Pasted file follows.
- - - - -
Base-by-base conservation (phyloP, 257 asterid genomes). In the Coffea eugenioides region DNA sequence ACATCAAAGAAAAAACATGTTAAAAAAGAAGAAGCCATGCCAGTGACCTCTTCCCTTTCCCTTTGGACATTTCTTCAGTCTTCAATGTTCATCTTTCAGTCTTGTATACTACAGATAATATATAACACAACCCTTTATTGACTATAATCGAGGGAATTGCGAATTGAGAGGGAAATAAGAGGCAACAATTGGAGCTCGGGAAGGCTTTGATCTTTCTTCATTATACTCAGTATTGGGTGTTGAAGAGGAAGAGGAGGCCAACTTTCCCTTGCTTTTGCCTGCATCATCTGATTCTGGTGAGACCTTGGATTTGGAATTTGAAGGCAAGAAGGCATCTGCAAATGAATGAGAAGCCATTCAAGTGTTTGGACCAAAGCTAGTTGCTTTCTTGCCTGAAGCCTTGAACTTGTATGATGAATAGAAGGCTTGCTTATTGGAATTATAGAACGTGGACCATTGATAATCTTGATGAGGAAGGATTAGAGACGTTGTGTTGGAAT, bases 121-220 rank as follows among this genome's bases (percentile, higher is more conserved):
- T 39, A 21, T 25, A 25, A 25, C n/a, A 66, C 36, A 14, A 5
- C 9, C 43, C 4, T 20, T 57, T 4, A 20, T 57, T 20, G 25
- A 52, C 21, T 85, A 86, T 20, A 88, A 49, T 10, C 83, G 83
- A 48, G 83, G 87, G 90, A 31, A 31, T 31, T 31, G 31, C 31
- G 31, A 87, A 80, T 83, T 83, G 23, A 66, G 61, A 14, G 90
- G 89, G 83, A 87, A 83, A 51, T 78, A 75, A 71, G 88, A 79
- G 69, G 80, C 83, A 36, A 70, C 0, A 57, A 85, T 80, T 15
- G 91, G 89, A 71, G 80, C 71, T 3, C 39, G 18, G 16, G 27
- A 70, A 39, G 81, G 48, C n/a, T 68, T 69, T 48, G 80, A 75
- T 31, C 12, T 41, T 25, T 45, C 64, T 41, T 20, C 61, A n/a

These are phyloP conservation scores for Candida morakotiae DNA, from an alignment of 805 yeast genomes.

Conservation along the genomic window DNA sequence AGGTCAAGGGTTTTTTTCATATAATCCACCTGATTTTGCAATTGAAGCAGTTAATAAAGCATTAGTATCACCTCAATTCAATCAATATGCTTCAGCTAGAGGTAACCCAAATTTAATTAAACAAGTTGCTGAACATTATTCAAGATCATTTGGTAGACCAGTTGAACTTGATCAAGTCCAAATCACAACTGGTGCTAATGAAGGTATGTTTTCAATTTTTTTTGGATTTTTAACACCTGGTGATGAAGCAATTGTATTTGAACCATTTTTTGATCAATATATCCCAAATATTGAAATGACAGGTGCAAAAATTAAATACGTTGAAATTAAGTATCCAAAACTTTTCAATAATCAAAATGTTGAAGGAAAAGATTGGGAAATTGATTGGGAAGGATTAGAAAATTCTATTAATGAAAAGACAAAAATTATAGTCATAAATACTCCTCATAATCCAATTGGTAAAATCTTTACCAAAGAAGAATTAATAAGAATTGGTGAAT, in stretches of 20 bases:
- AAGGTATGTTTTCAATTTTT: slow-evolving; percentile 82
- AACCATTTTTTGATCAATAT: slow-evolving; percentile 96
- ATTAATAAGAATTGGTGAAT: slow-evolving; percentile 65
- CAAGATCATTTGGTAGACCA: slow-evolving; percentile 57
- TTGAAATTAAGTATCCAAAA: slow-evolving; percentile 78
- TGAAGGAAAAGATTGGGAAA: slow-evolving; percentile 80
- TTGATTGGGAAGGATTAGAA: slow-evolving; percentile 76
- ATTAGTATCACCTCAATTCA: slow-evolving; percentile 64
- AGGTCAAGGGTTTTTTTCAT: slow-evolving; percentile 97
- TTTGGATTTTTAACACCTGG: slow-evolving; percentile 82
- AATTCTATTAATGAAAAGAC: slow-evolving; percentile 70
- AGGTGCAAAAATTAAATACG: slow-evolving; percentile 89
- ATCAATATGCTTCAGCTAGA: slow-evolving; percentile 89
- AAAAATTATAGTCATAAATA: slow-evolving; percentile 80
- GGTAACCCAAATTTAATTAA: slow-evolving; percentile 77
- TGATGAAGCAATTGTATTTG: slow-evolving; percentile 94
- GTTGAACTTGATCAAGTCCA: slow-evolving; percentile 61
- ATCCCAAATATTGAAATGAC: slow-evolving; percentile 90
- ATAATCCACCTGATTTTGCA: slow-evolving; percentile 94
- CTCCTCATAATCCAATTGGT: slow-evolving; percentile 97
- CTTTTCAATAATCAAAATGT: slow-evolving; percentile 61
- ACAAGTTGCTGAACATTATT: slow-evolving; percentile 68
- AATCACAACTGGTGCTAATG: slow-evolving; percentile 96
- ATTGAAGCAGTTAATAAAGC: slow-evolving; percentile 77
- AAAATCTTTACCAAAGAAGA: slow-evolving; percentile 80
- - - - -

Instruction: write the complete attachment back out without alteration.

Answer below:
Base-by-base conservation (phyloP, 257 asterid genomes). In the Coffea eugenioides region DNA sequence ACATCAAAGAAAAAACATGTTAAAAAAGAAGAAGCCATGCCAGTGACCTCTTCCCTTTCCCTTTGGACATTTCTTCAGTCTTCAATGTTCATCTTTCAGTCTTGTATACTACAGATAATATATAACACAACCCTTTATTGACTATAATCGAGGGAATTGCGAATTGAGAGGGAAATAAGAGGCAACAATTGGAGCTCGGGAAGGCTTTGATCTTTCTTCATTATACTCAGTATTGGGTGTTGAAGAGGAAGAGGAGGCCAACTTTCCCTTGCTTTTGCCTGCATCATCTGATTCTGGTGAGACCTTGGATTTGGAATTTGAAGGCAAGAAGGCATCTGCAAATGAATGAGAAGCCATTCAAGTGTTTGGACCAAAGCTAGTTGCTTTCTTGCCTGAAGCCTTGAACTTGTATGATGAATAGAAGGCTTGCTTATTGGAATTATAGAACGTGGACCATTGATAATCTTGATGAGGAAGGATTAGAGACGTTGTGTTGGAAT, bases 121-220 rank as follows among this genome's bases (percentile, higher is more conserved):
- T 39, A 21, T 25, A 25, A 25, C n/a, A 66, C 36, A 14, A 5
- C 9, C 43, C 4, T 20, T 57, T 4, A 20, T 57, T 20, G 25
- A 52, C 21, T 85, A 86, T 20, A 88, A 49, T 10, C 83, G 83
- A 48, G 83, G 87, G 90, A 31, A 31, T 31, T 31, G 31, C 31
- G 31, A 87, A 80, T 83, T 83, G 23, A 66, G 61, A 14, G 90
- G 89, G 83, A 87, A 83, A 51, T 78, A 75, A 71, G 88, A 79
- G 69, G 80, C 83, A 36, A 70, C 0, A 57, A 85, T 80, T 15
- G 91, G 89, A 71, G 80, C 71, T 3, C 39, G 18, G 16, G 27
- A 70, A 39, G 81, G 48, C n/a, T 68, T 69, T 48, G 80, A 75
- T 31, C 12, T 41, T 25, T 45, C 64, T 41, T 20, C 61, A n/a

These are phyloP conservation scores for Candida morakotiae DNA, from an alignment of 805 yeast genomes.

Conservation along the genomic window DNA sequence AGGTCAAGGGTTTTTTTCATATAATCCACCTGATTTTGCAATTGAAGCAGTTAATAAAGCATTAGTATCACCTCAATTCAATCAATATGCTTCAGCTAGAGGTAACCCAAATTTAATTAAACAAGTTGCTGAACATTATTCAAGATCATTTGGTAGACCAGTTGAACTTGATCAAGTCCAAATCACAACTGGTGCTAATGAAGGTATGTTTTCAATTTTTTTTGGATTTTTAACACCTGGTGATGAAGCAATTGTATTTGAACCATTTTTTGATCAATATATCCCAAATATTGAAATGACAGGTGCAAAAATTAAATACGTTGAAATTAAGTATCCAAAACTTTTCAATAATCAAAATGTTGAAGGAAAAGATTGGGAAATTGATTGGGAAGGATTAGAAAATTCTATTAATGAAAAGACAAAAATTATAGTCATAAATACTCCTCATAATCCAATTGGTAAAATCTTTACCAAAGAAGAATTAATAAGAATTGGTGAAT, in stretches of 20 bases:
- AAGGTATGTTTTCAATTTTT: slow-evolving; percentile 82
- AACCATTTTTTGATCAATAT: slow-evolving; percentile 96
- ATTAATAAGAATTGGTGAAT: slow-evolving; percentile 65
- CAAGATCATTTGGTAGACCA: slow-evolving; percentile 57
- TTGAAATTAAGTATCCAAAA: slow-evolving; percentile 78
- TGAAGGAAAAGATTGGGAAA: slow-evolving; percentile 80
- TTGATTGGGAAGGATTAGAA: slow-evolving; percentile 76
- ATTAGTATCACCTCAATTCA: slow-evolving; percentile 64
- AGGTCAAGGGTTTTTTTCAT: slow-evolving; percentile 97
- TTTGGATTTTTAACACCTGG: slow-evolving; percentile 82
- AATTCTATTAATGAAAAGAC: slow-evolving; percentile 70
- AGGTGCAAAAATTAAATACG: slow-evolving; percentile 89
- ATCAATATGCTTCAGCTAGA: slow-evolving; percentile 89
- AAAAATTATAGTCATAAATA: slow-evolving; percentile 80
- GGTAACCCAAATTTAATTAA: slow-evolving; percentile 77
- TGATGAAGCAATTGTATTTG: slow-evolving; percentile 94
- GTTGAACTTGATCAAGTCCA: slow-evolving; percentile 61
- ATCCCAAATATTGAAATGAC: slow-evolving; percentile 90
- ATAATCCACCTGATTTTGCA: slow-evolving; percentile 94
- CTCCTCATAATCCAATTGGT: slow-evolving; percentile 97
- CTTTTCAATAATCAAAATGT: slow-evolving; percentile 61
- ACAAGTTGCTGAACATTATT: slow-evolving; percentile 68
- AATCACAACTGGTGCTAATG: slow-evolving; percentile 96
- ATTGAAGCAGTTAATAAAGC: slow-evolving; percentile 77
- AAAATCTTTACCAAAGAAGA: slow-evolving; percentile 80